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Scientific American: Magazine and Website

Updated on May 5, 2012
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Alicia has been a Columnist and Reviewer on HubPages for 11 years; became an Author in 2010. Perseverance has been a key to her success.

Magazine and Website Review

Since Fall of 1978, I have looked forward to the contents of the monthly periodical Scientific American . As a long term subscriber, I have seen many changes. Scientific American has included more and more different types of science instead of primarily astronomy, mathematics and physics. Watching this magazine branch out into other scientific areas and reading the latest breakthrough articles was similar to watching a child mature into an adult.

Over the years, this magazine has literally grown with the scientific community with its up to date articles and information. Each month I continue to learn something new from Scientific American . It is a great way to keep up on "what is happening" in the scientific community. I thoroughly enjoy the basic science, ecology, health, medical, astronomy, psychology, physics and technology articles. Each one is well written and a pleasure to read.

Scientific American is not a new magazine. This periodical has withstood the test of time, proved that it will continue to provide the latest scientific news and information. Scientific American was founded by Rufus M. Porter, a Maine resident, who in August 28, 1845 released the first issue of this periodical as a single-page science newsletter that primarily focused on the newest scientific breakthroughs and inventions. In 1846, Mr. Porter sold the Scientific American to Alfred Ely Beach and Orson Desaix Munn I (aka Munn and Company). Since then this periodical has changed ownership a couple of times and is currently a division of Nature America, Inc, a New York City based scientific information publishing firm that operates as a subsidiary of MacMillian Publishers Ltd. In 2008, Scientific American had a worldwide circulation of about 732,617, and by 2012 this 2011 National Magazine Award for General Excellence winner was read by 3.5 million. Its readership continues to globally grow as more interested in the sciences have become aware of this fantastic magazine.

There is much to learn from Scientific American including an enormous amount of science that encompasses a wide array of scientific topics. This is the magazine to read if you want to learn about our planet, the universe, the latest inventions, technological breakthroughs and anything else that is science oriented. Some articles teach facts uncommonly known, for example: the explanation of which plants that can be used to create a fuel for automobiles and why those fuels are not out on the market. Did you know there is a certain time of the year that no one can travel by airplane into Antarctica due to the jet fuel will freeze to a solid and cause the jet to crash? This is the reason behind why there are no commercial flights over the South Pole. Did you know the South Pole is colder than the North Pole? Or that Antarctica's climate is so dry, arid, that it is impossible for a human to sweat? These are true facts I have learned from reading Scientific American .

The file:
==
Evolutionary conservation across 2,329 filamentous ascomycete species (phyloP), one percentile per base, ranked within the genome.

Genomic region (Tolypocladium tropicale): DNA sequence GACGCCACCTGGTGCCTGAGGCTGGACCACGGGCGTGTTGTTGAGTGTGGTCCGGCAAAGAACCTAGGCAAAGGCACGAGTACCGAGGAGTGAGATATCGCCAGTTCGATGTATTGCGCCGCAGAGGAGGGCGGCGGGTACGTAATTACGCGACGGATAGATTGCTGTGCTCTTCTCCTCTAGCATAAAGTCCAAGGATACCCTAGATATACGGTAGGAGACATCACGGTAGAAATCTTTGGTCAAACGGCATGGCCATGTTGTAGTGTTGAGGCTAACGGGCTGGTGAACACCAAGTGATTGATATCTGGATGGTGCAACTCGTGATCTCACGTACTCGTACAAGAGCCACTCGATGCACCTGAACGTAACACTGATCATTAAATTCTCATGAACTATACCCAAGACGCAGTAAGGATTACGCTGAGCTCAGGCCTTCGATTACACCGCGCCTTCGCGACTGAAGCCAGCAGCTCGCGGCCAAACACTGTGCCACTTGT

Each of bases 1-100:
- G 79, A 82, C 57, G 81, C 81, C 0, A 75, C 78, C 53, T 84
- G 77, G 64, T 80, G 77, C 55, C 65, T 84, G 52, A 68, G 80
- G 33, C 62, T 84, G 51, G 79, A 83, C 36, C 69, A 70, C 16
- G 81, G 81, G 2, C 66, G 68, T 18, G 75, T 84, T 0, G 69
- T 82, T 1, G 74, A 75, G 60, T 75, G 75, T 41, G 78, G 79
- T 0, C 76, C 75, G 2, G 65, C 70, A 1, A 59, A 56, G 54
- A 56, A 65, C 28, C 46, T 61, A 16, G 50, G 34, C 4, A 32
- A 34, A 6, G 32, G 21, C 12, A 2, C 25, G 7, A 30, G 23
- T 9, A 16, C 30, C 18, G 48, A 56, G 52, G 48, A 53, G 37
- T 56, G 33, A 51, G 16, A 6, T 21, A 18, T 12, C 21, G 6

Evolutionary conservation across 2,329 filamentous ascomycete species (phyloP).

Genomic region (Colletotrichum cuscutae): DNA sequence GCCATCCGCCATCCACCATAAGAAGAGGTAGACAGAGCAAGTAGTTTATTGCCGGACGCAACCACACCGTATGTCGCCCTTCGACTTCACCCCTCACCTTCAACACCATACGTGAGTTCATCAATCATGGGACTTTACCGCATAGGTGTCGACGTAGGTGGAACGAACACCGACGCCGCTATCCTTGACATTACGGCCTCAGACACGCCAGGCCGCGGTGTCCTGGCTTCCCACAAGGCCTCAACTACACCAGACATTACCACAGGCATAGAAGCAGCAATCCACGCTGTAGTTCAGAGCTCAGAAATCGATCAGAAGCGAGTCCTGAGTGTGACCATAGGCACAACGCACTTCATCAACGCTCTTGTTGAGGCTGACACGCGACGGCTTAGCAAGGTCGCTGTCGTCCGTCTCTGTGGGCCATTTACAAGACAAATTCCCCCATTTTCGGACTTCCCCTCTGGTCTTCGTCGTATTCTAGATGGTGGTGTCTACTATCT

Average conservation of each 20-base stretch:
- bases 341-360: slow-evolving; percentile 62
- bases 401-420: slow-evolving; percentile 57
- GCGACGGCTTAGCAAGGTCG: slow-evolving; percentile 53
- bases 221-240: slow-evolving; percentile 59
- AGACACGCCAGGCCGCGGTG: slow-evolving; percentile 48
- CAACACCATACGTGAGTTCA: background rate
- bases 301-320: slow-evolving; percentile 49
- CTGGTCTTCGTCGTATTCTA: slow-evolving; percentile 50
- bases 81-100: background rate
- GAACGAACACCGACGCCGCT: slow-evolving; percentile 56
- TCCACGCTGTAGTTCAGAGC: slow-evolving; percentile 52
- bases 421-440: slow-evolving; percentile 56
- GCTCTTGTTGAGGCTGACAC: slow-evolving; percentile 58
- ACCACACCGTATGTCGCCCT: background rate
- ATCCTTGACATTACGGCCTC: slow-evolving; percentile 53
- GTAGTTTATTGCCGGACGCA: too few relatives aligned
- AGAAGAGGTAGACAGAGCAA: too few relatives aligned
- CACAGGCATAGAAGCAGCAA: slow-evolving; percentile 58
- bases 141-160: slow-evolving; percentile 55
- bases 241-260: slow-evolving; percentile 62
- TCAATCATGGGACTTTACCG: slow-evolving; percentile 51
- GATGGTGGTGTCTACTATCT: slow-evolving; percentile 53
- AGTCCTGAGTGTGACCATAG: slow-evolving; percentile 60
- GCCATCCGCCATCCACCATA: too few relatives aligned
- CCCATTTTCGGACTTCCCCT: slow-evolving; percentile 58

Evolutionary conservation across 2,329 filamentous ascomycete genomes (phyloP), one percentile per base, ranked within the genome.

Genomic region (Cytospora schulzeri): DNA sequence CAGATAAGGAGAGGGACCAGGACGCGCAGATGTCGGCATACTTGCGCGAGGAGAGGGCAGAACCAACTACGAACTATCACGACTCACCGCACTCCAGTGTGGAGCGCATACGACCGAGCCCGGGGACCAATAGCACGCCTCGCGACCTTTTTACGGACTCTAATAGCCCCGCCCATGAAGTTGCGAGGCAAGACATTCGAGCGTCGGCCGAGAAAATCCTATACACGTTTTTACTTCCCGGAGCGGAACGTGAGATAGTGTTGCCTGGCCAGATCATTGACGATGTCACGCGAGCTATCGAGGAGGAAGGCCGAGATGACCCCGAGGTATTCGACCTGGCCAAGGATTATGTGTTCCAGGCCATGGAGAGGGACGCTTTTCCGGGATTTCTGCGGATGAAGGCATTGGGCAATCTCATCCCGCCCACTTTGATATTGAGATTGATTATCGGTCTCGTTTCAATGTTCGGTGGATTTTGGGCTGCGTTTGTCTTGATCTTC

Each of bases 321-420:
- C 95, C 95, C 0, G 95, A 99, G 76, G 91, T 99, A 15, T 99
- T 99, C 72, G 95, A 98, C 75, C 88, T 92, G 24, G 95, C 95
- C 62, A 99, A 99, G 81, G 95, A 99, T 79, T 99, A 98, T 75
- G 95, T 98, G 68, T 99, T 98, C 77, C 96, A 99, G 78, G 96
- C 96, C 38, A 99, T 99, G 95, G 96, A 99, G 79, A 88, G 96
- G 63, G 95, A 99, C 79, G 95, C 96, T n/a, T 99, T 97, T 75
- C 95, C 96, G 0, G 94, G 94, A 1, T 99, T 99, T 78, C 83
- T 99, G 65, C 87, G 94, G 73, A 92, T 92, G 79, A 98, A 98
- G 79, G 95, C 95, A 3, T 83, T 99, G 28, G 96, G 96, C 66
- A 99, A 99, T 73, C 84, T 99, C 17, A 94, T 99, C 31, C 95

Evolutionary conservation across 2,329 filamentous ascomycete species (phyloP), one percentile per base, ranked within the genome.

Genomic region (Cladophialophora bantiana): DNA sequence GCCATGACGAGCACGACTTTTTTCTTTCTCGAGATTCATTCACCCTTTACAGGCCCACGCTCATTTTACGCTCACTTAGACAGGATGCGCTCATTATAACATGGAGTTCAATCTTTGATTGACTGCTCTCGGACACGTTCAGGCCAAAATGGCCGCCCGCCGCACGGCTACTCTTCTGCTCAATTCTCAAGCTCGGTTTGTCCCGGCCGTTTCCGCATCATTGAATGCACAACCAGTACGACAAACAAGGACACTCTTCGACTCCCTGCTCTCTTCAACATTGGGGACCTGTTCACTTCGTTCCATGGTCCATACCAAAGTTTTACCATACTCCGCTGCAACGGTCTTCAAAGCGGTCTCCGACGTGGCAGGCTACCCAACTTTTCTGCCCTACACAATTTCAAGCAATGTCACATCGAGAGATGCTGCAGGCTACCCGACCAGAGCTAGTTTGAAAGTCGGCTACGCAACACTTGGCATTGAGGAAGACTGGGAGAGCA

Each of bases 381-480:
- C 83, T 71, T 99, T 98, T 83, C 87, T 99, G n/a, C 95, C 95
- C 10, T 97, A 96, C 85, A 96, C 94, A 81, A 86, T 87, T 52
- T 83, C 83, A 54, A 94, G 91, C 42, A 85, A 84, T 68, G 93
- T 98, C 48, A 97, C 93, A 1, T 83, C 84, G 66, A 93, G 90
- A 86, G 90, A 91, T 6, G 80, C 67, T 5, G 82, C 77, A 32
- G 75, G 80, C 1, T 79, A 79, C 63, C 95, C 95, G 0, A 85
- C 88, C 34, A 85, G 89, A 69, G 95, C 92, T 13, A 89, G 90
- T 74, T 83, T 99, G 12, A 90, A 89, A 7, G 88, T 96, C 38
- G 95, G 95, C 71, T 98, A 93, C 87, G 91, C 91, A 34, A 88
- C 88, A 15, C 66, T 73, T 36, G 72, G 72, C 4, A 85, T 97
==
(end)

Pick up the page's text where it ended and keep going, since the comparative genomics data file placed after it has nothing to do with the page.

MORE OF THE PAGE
I have further found out that the medical research field has proven some dehabilitating psychological disorders actually are caused by certain parts of the brain malfunctioning. The medical research community is currently working around the clock on ways to surgically repair the affected sections of the brain linked with these types of disorders. These new surgery procedures could eventually lead to assisting the psychology field with treating severe mental disorders. Can you imagine being diagnosed with severe depression and told a surgery could repair the damaged section of your brain so you could lead a normal life? Now that would be something amazing!

I could go on and on about what I have been taught over the years by reading the Scientific American magazine which includes numerous topics including the Big Bang Theory, the Big Bounce Theory, the controversial String Theory, about Solar research of our sun, what is known about our galaxy, theories surrounding black holes, what astronomers think Dark Matter actually is, and many other research advancements that truly were enlightening and surprising. This periodical has been a great informational read all these years and did indeed assist with fun topics for some interesting conversations I have had with others.

Scientific American has kept up with the times by having a website that has become very popular. As of May 2012, on the average this site monthly receives 3.88 million unique users. The Scientific American website is easy to navigate and very well organized. Browsing is free. There is much to view. I enjoyed this website almost as much as the Scientific American magazine. Being a fan of written works and a wee bit old fashioned, I still am a huge advocate for newspapers, books and magazines; highly recommend Scientific American and its website. They both are a great gift for any interested in the sciences.

For more information about the Scientific American magazine and how to subscribe, please visit its website at: or telephone Scientific American Customer Service at (800) 333-1199.

Some city, country, or college/university libraries have copies of previous Scientific American magazines available in the Reference section. Feel free to visit your local library to check out the earlier issues it has on its shelves. Most librarians enjoy the company and are eager to assist. Enjoy!


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